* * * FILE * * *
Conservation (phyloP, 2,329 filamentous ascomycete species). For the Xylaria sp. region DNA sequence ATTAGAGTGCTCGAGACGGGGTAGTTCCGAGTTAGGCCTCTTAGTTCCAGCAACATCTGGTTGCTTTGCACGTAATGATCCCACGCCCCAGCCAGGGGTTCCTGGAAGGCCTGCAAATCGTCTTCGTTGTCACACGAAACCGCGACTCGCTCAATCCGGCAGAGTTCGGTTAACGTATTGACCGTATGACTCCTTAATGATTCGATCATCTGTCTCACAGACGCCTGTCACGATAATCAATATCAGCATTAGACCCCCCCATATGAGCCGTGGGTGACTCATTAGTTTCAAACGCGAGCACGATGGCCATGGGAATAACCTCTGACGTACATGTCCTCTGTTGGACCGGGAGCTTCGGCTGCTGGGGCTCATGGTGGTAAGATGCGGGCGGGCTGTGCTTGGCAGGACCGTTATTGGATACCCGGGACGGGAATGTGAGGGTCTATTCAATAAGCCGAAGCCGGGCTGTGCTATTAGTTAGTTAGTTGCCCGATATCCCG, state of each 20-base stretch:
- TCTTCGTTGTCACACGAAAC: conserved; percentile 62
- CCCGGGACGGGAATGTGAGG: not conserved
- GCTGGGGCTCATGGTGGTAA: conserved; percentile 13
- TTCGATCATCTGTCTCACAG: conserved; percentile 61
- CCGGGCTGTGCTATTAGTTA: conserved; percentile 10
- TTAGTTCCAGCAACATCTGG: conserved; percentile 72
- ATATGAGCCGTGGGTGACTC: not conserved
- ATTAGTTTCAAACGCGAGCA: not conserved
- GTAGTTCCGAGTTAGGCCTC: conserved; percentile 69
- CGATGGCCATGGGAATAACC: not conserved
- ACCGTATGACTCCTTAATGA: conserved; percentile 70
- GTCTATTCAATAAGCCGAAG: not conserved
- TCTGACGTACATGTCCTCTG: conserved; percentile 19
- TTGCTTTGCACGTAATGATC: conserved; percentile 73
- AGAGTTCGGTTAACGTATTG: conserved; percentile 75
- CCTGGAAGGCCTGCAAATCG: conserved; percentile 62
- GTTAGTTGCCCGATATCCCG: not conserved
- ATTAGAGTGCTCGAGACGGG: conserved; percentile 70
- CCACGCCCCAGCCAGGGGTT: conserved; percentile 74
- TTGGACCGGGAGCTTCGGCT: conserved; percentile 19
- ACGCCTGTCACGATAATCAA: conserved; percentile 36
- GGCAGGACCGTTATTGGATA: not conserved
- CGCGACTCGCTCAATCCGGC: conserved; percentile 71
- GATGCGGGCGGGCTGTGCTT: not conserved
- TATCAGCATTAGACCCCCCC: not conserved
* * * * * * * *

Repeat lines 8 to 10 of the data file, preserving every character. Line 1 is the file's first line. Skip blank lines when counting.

- ATATGAGCCGTGGGTGACTC: not conserved
- ATTAGTTTCAAACGCGAGCA: not conserved
- GTAGTTCCGAGTTAGGCCTC: conserved; percentile 69